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Last week, the Justice Department issued a scathing report concluding that the Baltimore Police Department has a troubling pattern of racial bias and may have violated federal law. Now the BPD is facing a complaint by three civil rights advocacy groups for its use of cell-site simulators (commonly known as stingrays) in predominantly black areas of Baltimore.

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The Center for Media Justice, Color Of Change, and New America's Open Technology Institute filed a complaint with the Federal Communications Commission on Tuesday, arguing that the BPD's use of stingrays constitutes "rampant unauthorized use of licensed [cellular] spectrum." Because stingrays collect information by mimicking cell towers and forcing nearby phones to connect to them, the litigants argue it constitutes an unlicensed invasion. However, an FCC official told The Washington Post that local law enforcement don't need a license to operate the stingrays. (A spokesperson for BPD declined to comment on the complaint "due to this being pending litigation.")

It's striking to see the how heavily the stingrays are deployed against Baltimore's black population. Here's a map from the complaint:

The portions of the map highlighted in red have a population that's over 65% black, and each teal mark represents somewhere a stingray was used, according to reporting by USA Today's Brad Heath.

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The complaint stems in large part from Heath's work, which revealed last year that the BPD was quietly using this technology on a vast scale. Heath's reporting also pointed out that while stringray advocates like FBI Director James Comey claim they helped catch serious criminals, the BPD was largely using the information to surveil and prosecute minor crimes, including misdemeanors.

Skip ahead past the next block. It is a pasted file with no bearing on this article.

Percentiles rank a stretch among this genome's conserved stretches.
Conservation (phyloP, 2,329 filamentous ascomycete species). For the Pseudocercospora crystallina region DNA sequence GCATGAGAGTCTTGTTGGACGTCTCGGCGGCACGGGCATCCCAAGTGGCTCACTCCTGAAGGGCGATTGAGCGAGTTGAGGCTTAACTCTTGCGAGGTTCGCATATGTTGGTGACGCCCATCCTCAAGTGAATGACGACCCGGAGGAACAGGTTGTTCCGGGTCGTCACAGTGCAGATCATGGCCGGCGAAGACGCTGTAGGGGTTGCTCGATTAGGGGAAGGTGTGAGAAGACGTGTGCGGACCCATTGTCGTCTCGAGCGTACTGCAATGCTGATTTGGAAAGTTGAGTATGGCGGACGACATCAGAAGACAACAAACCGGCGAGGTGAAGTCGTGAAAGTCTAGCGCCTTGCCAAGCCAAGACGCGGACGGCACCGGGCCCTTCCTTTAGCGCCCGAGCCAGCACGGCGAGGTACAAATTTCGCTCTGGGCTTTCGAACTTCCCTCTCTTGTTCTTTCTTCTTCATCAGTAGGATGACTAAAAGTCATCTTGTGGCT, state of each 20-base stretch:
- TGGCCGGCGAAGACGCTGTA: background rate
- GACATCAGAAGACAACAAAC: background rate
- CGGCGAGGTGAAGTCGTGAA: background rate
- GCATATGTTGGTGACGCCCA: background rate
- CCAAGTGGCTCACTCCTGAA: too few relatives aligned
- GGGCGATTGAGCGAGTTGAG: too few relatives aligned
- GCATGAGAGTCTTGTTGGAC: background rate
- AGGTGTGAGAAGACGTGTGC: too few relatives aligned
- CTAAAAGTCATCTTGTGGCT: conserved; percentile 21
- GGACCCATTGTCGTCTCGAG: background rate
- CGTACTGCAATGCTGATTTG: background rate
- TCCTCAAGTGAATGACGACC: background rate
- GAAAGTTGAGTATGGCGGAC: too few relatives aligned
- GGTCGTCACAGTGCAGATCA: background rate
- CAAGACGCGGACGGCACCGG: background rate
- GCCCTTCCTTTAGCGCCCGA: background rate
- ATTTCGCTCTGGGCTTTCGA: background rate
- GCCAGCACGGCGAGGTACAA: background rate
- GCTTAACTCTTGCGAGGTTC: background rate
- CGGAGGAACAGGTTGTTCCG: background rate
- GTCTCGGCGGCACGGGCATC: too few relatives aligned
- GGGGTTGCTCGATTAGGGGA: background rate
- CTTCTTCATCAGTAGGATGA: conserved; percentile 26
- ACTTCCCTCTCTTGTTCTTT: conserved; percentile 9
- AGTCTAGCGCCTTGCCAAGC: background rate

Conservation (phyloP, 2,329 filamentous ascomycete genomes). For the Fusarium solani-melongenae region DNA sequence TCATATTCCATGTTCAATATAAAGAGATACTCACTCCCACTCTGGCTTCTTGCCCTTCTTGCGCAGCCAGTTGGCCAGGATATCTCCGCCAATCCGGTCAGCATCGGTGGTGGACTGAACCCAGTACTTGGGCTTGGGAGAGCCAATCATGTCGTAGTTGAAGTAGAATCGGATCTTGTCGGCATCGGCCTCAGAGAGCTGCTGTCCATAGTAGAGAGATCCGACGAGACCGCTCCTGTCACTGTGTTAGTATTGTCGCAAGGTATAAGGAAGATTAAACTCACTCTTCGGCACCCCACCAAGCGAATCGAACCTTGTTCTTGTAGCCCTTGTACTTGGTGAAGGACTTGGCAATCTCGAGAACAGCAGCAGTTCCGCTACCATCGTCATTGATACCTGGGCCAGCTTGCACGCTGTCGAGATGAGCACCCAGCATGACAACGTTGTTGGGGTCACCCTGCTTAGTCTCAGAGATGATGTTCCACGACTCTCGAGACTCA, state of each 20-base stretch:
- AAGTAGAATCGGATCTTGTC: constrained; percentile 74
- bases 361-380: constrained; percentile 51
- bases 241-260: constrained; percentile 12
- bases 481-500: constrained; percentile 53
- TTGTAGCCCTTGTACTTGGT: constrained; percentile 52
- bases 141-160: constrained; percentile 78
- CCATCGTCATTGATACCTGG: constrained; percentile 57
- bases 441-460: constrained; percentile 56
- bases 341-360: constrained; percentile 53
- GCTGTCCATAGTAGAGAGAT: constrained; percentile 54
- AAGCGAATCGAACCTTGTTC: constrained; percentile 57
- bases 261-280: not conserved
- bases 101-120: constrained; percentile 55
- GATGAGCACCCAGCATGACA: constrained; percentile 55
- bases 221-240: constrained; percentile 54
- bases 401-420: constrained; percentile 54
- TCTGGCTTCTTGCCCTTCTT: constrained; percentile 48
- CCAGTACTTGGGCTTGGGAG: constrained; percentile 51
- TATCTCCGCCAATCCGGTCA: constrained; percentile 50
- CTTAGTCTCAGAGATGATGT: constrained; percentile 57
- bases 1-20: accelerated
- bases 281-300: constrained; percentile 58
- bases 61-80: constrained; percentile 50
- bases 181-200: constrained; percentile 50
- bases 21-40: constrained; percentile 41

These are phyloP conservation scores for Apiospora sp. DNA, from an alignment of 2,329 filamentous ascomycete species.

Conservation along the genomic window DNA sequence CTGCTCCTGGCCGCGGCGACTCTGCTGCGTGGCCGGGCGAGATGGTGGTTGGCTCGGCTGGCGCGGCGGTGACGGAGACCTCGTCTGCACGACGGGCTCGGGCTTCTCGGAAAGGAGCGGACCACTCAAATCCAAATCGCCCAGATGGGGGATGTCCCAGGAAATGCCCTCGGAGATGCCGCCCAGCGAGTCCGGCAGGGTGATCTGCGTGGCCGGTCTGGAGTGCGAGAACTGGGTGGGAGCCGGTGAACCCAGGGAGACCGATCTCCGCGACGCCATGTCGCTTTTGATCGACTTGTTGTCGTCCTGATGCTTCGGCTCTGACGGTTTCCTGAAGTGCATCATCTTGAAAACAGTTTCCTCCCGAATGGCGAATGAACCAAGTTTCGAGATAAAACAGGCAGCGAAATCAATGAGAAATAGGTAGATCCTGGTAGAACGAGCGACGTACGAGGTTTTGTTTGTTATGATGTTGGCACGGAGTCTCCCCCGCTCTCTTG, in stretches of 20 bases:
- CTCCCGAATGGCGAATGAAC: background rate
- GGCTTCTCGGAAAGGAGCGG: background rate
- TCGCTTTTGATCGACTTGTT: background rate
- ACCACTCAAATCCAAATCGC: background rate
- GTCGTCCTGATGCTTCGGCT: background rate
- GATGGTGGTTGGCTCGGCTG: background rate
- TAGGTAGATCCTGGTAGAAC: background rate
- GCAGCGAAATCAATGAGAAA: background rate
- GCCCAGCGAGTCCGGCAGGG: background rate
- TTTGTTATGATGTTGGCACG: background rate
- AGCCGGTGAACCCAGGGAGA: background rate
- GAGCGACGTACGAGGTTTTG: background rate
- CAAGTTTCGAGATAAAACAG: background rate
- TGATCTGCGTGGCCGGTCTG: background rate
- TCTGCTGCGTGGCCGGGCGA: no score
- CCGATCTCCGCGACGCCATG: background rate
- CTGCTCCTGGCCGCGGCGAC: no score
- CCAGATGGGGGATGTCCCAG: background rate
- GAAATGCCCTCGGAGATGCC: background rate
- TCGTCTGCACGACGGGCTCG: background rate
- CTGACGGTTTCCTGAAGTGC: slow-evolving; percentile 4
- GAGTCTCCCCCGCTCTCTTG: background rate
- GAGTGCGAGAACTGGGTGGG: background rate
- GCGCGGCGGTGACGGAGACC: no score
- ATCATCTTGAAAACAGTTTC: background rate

Law enforcement agencies around the country have been notoriously cagey about stingrays. Last year, the FBI requested notification of any records requests regarding local law enforcement's use of them. They've also had local agencies use non-disclosure agreements with manufacturers to prevent the release of information to the public. One of the agencies with such an agreement is The Baltimore Police Department. That said, courts have sided with complainants seeking information several times in the past year, and ordered the release of documents about stingray purchases and their use by local law enforcement.

Law enforcement have also acknowledged that, as the complaint points out, the use of stingrays disrupts cellphone use in the areas they're deployed, including, 911 calls.

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Ethan Chiel is a reporter for Fusion, writing mostly about the internet and technology. You can (and should) email him at ethan.chiel@fusion.net